Opinion: Pandemics are the world's silent killers. We need new ways to contain them.

A health worker prepares a vaccine during a vaccination campaign against yellow fever, dengue, chikungunya, and Zika in Buenos Aires. Photo by: REUTERS / Marcos Brindicci

One of humanity’s gravest existential threats is invisible. Pandemics are silent killers and have prematurely ended the lives of more people than virtually any other cause.

Some outbreaks have been more consequential than others. A typhoid outbreak in 430 BC killed as many as a quarter of the Athenian army, permanently crippling it. The bubonic plague from 541-750 AD killed off as much as 25-50 percent of the planet’s human population. The Black Death lasted from 1331 to 1353, killing some 75 million people around the world. Meanwhile, smallpox, measles, and influenza introduced by European explorers to the New World wiped out up to 95 percent of indigenous populations in the Americas.

Most states are still failing to meet minimum international standards to detect, assess, report, or respond to major public health threats.

Naturally emerging infectious diseases have generated drastic health, economic, and security impacts for millennia. Pandemics are essentially epidemics that are communicable and cross an international boundary affecting a large number of people.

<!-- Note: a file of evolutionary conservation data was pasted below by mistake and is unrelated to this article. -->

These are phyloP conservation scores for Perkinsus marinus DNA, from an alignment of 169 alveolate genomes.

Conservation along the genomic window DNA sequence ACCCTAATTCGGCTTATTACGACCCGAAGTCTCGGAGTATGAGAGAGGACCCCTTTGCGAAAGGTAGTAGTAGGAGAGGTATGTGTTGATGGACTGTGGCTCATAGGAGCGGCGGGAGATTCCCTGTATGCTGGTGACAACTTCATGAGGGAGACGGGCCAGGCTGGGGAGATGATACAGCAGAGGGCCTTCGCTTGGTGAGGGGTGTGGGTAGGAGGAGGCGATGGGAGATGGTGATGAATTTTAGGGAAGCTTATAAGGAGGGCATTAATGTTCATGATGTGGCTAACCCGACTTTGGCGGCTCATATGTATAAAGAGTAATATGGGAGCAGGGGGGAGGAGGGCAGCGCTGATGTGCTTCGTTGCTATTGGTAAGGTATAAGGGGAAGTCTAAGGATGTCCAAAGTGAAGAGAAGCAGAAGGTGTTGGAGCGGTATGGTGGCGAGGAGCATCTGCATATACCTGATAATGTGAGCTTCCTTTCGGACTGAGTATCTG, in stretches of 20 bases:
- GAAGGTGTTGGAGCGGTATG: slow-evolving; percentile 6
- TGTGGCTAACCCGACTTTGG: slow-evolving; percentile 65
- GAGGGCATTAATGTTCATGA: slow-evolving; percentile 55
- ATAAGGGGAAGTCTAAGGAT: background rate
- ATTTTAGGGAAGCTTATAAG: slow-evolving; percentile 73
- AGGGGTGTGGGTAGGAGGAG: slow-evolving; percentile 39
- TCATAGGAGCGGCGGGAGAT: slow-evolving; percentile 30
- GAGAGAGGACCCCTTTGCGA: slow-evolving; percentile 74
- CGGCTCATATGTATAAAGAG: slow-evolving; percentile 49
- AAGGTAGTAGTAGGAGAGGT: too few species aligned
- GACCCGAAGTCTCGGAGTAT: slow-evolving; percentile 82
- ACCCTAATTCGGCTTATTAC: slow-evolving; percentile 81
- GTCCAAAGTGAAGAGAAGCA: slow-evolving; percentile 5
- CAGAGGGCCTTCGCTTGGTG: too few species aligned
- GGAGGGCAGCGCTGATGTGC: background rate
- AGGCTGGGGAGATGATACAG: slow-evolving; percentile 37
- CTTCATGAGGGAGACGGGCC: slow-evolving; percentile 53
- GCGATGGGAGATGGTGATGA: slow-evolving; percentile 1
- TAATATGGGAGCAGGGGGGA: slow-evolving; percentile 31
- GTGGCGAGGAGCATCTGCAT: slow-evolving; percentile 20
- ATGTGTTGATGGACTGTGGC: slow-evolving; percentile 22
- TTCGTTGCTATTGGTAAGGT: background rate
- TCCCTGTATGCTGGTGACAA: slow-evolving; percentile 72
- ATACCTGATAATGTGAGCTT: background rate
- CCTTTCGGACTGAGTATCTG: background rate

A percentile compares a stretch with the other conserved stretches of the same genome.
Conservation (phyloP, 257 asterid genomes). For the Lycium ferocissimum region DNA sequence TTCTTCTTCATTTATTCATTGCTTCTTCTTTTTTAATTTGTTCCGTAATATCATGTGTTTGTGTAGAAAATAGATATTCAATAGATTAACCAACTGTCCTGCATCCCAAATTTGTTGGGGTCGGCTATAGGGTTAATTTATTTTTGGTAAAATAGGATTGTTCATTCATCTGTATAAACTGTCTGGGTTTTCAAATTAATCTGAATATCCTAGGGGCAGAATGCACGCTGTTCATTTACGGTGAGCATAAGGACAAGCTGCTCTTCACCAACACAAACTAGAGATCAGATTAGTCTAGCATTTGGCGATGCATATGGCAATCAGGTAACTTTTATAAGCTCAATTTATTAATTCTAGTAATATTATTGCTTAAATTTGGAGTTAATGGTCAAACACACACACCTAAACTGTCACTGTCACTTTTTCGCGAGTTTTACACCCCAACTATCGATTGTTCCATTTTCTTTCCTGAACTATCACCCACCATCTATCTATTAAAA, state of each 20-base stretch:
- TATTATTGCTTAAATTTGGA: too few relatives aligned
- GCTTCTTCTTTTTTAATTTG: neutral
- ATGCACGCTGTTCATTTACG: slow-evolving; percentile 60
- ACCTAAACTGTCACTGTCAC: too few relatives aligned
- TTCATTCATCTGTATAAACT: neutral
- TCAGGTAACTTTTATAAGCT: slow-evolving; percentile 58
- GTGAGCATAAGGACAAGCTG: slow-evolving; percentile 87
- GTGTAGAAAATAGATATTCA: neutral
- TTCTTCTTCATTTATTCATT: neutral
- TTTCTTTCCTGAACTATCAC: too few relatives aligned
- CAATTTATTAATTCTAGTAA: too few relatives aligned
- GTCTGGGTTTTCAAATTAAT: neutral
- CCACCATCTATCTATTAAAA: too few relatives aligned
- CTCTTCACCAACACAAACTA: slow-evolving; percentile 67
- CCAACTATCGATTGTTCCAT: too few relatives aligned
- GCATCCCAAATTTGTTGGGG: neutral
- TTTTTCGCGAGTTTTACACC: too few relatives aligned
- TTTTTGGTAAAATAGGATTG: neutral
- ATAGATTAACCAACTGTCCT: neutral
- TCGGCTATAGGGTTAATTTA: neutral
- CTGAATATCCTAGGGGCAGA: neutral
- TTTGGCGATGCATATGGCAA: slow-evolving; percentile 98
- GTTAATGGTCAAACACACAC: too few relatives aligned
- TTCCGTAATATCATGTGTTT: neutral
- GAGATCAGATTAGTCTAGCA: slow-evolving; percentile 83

Today, many pathogens are household names: Ebola, Middle East respiratory syndrome, SARS, Zika, Chikungunya, yellow fever, and influenza are prominent examples. Part of the reason they are so well-known is due to their devastating legacies. To take just one recent example, the 2009 swine flu H1N1 pandemic resulted in over 248,000 deaths worldwide.

More frequent outbreaks

CEPI, a year in: How can we get ready for the next pandemic?

The Coalition for Epidemic Preparedness Innovations launched a year ago, at the 2017 World Economic Forum annual meetings. Devex met with leaders behind the initiative in Davos last month to check in on its progress.

According to public health experts, the frequency of disease outbreaks is rising. Between 1980-2013 there were over 12,000 recorded disease outbreaks involving 44 million cases in every country. Every month, the World Health Organization traces roughly 7,000 new signals of potential outbreaks and undertakes 300 follow-ups, 30 investigations, and 10 full field assessments. 

In June 2018 there were — for the first time — outbreaks of six of WHO’s eight "priority diseases" at the same time. Had any of them spread more widely, they could have killed tens of thousands of people and triggered massive global disruption.

At least five underlying factors seem to be quickening up the risk of pandemics.